Friday, August 05, 2011

Hey all,
I'm Megan. I'm from Wisconsin, and going to be getting my masters in Anthropology/Archaeology at UW Milwaukee. I just finished an internship here at VI Natl. Park, which lasted the month of June and was pretty much amazing. June was mosquito season on St. John (or do they swarm year-round? I'm skeptical that you could ever be mosquito free on the island), but despite that, I got to take part in some pretty interesting and unique projects, a summary of which follows:
Cinnamon Bay Reinternment
This project (for those who have not scrolled down further) is to reinter remains of those individuals that were enslaved here and have washed ashore. Since the topsoil on St. John is so rocky, most of these burials occurred on the beaches. Hurricanes and erosion, however, have played a large part in the unearthing some of these gravesites. The end result of this is that the park service has at least 30 individuals that have been eroded out.
The community members of St. John decided that the current site on Cinnamon Bay (right behind the lab) would be the best place to reinter these remains. There is, however, a lot of archaeology already in the spot; this is where the archaeology interns come in. Because the project has been ongoing, we started excavation 70 cm below ground surface. In one 10 cm level, we found numerous pot sherds, lithics, and marine shells dating to the Taino culture on the island roughly 1000 BP.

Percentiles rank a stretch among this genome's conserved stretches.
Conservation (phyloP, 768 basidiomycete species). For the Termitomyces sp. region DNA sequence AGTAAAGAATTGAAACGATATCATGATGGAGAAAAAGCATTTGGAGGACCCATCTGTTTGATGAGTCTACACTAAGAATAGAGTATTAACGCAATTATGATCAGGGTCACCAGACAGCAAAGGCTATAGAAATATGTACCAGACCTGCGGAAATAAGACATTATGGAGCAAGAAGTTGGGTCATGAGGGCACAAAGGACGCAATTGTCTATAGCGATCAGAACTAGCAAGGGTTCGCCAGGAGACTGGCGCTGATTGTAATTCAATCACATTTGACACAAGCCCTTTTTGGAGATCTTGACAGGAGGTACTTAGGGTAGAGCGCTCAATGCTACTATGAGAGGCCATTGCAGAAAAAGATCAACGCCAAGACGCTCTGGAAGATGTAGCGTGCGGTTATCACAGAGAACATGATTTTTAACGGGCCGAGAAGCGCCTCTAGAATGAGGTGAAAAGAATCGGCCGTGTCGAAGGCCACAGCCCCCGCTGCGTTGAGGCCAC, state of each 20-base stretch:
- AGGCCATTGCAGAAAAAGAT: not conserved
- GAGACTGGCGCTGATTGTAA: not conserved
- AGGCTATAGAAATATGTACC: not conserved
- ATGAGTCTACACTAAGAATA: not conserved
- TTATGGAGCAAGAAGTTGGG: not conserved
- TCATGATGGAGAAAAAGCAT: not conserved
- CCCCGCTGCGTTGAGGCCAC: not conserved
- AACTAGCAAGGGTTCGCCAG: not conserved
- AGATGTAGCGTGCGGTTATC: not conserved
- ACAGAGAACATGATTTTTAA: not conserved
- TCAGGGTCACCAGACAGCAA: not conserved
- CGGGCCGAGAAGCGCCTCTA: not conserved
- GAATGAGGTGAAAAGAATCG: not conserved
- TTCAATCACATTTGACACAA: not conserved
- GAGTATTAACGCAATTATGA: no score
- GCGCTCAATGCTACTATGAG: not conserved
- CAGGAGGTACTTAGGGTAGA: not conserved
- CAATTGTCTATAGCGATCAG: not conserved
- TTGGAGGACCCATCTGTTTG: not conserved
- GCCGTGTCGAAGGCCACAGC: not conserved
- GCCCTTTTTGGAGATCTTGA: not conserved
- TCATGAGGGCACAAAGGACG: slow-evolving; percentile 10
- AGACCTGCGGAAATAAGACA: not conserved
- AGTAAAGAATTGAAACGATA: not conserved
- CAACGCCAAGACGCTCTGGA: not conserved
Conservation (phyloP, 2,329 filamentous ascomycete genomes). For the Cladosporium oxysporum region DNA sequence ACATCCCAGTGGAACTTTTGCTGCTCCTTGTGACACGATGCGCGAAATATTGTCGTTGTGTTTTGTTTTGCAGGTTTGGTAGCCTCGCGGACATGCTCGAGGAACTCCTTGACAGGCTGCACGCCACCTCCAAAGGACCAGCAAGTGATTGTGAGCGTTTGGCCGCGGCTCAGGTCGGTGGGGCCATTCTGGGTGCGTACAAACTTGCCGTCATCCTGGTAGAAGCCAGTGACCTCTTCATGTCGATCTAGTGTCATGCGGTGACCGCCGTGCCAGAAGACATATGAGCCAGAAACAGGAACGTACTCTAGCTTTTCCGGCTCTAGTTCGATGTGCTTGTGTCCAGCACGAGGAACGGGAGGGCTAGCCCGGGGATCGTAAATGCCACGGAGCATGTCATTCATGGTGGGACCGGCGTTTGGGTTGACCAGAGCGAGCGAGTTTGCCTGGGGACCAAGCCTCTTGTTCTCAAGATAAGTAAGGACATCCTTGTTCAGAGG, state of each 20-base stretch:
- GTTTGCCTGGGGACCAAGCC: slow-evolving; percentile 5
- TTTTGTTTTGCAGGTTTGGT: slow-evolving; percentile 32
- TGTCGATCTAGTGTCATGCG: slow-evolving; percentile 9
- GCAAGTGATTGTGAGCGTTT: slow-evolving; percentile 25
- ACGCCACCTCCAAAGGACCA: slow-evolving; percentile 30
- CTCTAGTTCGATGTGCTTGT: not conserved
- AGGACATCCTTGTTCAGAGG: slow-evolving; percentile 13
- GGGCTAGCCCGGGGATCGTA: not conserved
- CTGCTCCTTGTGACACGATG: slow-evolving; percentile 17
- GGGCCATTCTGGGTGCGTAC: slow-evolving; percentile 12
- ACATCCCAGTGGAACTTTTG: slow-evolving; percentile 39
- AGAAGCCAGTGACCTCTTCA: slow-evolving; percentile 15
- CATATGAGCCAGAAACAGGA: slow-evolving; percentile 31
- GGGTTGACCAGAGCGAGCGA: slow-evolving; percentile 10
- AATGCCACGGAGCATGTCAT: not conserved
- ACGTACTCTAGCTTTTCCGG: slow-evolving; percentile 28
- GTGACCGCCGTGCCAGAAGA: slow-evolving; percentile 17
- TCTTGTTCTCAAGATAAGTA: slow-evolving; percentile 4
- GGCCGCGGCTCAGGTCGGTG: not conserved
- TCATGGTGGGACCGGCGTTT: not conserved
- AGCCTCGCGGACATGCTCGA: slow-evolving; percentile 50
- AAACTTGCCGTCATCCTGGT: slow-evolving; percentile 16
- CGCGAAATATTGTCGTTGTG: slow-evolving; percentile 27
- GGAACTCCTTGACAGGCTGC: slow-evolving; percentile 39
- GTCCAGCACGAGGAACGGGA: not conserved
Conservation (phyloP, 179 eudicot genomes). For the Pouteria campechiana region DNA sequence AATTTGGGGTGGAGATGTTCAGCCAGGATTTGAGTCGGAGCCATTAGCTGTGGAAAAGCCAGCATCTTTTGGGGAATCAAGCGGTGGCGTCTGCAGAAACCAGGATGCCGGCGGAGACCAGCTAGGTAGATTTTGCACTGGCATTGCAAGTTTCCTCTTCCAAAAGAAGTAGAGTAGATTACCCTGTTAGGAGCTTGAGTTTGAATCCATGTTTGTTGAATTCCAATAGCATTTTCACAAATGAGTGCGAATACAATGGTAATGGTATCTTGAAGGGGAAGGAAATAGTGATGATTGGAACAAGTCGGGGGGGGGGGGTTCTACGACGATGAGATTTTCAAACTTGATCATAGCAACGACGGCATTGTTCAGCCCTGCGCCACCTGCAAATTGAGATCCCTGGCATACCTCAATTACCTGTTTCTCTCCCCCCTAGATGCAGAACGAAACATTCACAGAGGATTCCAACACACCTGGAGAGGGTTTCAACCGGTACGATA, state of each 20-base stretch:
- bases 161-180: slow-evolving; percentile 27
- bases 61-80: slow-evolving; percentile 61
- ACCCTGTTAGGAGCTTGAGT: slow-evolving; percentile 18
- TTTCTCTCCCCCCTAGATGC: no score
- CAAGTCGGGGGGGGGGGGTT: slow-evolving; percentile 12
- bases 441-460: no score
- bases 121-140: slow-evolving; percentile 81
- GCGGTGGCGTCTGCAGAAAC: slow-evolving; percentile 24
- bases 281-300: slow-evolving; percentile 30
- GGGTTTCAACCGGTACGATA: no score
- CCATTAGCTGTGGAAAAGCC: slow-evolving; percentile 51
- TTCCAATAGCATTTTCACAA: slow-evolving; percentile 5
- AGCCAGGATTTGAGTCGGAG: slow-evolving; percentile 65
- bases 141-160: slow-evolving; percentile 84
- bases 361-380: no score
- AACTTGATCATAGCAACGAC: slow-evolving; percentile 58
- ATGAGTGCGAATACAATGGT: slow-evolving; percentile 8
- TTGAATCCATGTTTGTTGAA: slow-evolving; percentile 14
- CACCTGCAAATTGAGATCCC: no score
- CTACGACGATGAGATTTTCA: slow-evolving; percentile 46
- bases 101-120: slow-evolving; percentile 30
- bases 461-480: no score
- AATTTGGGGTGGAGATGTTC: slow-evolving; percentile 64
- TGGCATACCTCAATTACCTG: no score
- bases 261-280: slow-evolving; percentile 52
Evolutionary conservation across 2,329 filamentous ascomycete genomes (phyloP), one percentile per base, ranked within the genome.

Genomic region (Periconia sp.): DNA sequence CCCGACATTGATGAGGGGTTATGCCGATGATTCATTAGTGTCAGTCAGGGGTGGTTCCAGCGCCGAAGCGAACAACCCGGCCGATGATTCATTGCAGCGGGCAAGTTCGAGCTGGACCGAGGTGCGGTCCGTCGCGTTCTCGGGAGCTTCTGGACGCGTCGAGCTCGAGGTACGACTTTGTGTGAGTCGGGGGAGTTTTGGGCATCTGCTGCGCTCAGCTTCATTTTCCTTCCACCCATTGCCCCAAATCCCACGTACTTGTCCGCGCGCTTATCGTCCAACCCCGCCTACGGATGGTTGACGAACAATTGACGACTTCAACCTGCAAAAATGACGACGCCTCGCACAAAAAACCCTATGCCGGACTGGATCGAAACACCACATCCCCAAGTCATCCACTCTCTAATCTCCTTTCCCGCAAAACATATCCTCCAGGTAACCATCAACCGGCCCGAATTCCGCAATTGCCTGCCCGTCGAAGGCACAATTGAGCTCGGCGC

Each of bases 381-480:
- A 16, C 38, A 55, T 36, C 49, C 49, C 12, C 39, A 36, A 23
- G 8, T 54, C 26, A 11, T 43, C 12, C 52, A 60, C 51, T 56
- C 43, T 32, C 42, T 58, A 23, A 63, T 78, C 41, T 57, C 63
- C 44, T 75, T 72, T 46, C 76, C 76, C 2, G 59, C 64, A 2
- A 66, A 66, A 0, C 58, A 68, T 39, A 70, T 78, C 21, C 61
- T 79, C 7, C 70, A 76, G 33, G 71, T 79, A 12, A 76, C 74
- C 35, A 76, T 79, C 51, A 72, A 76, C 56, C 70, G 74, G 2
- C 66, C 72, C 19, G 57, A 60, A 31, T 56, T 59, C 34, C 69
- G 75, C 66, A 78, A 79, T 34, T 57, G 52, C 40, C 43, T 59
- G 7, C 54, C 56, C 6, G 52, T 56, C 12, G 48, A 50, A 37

Hassel Island:
Hassel Island is on the south side of St. Thomas and home to a number of historic ruins. The ones I got to see were the old army barracks at the top of the main hill, and Creque Marine Railway; Creque Marine is the site of the longest running steam powered marine railway in the world.
The park service is putting a trail in on Hassel, and our job was to find the barracks that would be by the trail. We bushwhacked our way through cactus, thorny vines, Christmas bush (a relative of poison ivy) and wild pineapple (also thorny) to enter in the GPS coordinates of the ruins. Once that was accomplished, we set out to enter in more coordinates of the path. Later, heavy machinery would use the coordinates we entered to clear the path and take out the vegetation that proved to be more than a match for our machetes.

There are a number of plantation ruins on St. John, and the park service needs to map them. This is so it knows what condition they are in and what types of buildings they consist of. This was probably the most fun project because we got to hike through the woods and find the ruins we needed to map that day. Mapping the site would take a few hours, even with the handy laser measurer; there were just so many components. At one site, there were at least 10 structures: an animal mill (to mill sugarcane), the sugar factory, a retaining wall, an ox pen, a bake oven, a kitchen, a main house, and a few quarters for those enslaved here - plus all the unidentified structures that were mostly rubble.

All in all, it was a productive internship. I am so glad I got to experience what it's like to work on St. John, and I am especially grateful to the Friends of the Park, who made it possible for me to be there, and to Ken and Kourtney for letting me work with them.